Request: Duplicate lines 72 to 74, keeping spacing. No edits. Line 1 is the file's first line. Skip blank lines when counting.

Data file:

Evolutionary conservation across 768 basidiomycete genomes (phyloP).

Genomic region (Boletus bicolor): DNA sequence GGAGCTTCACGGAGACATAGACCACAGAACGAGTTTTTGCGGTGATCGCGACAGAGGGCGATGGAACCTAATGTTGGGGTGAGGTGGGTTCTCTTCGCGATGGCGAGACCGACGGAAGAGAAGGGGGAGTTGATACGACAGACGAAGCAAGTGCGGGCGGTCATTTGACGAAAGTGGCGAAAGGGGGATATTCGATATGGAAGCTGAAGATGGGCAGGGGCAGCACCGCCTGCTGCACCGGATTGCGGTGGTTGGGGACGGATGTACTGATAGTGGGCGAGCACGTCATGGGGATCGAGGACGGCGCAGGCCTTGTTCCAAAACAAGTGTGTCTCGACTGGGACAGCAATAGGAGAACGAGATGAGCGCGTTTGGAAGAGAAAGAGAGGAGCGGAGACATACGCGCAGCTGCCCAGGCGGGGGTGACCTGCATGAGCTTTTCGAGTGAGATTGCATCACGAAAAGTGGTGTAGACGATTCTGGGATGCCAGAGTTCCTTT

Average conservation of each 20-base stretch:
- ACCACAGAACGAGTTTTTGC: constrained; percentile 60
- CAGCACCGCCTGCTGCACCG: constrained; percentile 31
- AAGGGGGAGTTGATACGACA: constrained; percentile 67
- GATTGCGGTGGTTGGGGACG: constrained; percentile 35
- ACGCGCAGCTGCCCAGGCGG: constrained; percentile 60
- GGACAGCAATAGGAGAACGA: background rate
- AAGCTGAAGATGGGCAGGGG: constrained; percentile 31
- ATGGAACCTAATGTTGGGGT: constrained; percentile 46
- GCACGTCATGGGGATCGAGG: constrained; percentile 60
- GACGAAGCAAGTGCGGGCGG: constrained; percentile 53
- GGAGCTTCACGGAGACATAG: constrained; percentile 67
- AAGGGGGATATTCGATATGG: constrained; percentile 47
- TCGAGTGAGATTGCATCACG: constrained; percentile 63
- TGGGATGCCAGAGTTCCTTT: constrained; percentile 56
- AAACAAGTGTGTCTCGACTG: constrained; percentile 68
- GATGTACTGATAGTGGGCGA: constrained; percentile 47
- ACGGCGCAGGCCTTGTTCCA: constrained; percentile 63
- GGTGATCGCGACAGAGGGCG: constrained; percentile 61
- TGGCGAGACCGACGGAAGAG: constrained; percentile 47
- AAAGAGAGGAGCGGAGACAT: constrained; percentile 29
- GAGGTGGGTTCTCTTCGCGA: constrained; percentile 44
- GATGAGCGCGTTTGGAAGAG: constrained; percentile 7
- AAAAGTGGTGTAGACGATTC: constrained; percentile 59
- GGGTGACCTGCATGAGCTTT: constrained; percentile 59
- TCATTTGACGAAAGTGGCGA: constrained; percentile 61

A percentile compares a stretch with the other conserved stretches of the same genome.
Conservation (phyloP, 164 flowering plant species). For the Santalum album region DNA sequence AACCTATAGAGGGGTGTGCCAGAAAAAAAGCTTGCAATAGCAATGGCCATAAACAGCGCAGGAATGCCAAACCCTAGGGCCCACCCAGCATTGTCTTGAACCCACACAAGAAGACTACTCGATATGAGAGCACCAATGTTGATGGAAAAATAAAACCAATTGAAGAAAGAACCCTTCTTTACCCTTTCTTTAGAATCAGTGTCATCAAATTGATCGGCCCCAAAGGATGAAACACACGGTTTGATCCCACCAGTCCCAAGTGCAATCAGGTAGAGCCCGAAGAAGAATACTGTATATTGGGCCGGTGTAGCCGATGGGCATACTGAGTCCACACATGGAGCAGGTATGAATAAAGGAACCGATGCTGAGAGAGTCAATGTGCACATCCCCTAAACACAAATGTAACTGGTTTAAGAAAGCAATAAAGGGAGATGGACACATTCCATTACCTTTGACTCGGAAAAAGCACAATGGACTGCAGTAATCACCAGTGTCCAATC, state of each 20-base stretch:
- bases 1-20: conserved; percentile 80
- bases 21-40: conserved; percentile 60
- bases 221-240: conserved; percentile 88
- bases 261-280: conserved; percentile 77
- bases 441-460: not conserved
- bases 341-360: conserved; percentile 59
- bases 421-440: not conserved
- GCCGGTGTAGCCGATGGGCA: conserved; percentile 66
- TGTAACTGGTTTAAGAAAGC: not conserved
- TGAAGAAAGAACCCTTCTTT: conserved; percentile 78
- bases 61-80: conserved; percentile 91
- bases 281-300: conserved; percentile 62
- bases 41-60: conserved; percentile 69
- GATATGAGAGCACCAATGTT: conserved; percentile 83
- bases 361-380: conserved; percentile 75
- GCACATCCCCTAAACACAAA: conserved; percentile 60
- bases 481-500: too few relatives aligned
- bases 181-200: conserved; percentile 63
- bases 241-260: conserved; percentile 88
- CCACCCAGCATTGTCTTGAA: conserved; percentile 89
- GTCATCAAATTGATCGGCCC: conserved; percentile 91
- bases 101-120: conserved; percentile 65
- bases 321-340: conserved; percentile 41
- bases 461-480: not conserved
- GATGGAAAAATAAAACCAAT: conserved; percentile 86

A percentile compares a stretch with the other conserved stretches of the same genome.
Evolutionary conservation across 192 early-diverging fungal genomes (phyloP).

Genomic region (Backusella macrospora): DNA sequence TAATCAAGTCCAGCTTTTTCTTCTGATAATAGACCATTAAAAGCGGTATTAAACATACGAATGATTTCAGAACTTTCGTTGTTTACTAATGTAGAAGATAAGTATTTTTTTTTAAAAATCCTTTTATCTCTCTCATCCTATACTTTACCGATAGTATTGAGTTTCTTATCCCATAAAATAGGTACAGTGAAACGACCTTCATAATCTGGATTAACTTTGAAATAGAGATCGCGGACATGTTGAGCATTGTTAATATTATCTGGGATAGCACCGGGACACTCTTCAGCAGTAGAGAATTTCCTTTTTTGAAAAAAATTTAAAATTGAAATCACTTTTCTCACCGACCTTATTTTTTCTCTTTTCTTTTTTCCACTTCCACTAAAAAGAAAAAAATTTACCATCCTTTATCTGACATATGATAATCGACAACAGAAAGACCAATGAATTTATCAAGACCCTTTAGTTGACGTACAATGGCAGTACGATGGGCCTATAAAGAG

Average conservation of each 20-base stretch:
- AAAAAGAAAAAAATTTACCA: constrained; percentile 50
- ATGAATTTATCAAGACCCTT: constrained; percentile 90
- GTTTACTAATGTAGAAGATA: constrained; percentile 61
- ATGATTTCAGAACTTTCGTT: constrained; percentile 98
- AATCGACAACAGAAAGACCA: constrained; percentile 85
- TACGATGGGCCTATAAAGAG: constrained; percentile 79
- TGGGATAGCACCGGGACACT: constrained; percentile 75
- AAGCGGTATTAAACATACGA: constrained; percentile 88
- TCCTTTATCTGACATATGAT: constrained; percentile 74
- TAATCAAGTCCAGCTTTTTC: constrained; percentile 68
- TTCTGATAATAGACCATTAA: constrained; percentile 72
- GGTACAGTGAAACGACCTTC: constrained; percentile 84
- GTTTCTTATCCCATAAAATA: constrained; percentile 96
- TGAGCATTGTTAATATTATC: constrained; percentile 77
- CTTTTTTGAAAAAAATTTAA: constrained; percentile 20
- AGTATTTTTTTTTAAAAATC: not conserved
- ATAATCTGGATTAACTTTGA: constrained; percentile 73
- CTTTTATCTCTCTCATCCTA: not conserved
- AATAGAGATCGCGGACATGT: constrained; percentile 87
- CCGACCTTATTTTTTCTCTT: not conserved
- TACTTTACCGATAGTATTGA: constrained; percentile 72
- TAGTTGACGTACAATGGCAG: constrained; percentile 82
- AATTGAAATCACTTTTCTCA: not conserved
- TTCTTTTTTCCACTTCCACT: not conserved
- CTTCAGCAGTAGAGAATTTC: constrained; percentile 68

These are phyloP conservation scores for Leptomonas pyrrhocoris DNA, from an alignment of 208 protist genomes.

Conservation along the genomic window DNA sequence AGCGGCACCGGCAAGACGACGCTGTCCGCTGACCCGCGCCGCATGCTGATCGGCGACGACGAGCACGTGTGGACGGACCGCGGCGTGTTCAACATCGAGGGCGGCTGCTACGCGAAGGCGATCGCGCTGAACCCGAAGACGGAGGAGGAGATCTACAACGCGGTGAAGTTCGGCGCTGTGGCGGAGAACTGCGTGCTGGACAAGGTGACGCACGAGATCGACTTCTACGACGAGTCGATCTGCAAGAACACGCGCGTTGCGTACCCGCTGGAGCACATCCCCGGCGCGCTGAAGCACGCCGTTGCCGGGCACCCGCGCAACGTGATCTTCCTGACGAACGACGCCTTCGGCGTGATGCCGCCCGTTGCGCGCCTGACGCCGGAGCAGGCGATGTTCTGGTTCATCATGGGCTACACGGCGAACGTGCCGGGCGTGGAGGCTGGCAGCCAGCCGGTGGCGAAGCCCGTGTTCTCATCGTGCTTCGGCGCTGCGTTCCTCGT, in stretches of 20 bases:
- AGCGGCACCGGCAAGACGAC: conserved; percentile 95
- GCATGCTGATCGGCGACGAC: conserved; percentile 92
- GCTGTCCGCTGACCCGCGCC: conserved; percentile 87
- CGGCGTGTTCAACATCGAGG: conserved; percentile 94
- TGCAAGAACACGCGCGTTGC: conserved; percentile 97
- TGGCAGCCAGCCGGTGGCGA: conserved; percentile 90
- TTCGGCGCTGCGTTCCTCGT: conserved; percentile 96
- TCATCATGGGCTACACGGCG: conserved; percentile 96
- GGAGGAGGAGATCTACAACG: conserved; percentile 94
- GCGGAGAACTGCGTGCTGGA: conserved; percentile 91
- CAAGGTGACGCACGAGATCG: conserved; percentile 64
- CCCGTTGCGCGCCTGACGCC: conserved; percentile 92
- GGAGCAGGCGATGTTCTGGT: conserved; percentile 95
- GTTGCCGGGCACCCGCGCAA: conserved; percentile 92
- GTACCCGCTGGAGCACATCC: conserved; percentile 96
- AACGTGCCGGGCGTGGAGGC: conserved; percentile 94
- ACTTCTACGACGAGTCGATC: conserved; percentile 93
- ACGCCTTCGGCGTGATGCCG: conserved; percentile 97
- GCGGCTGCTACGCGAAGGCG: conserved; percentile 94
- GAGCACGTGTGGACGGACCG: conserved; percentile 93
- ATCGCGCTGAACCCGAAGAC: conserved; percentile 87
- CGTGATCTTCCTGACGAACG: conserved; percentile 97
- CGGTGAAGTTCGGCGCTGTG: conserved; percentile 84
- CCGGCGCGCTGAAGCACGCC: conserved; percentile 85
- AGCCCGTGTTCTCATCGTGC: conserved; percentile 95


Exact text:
- GTTTCTTATCCCATAAAATA: constrained; percentile 96
- TGAGCATTGTTAATATTATC: constrained; percentile 77
- CTTTTTTGAAAAAAATTTAA: constrained; percentile 20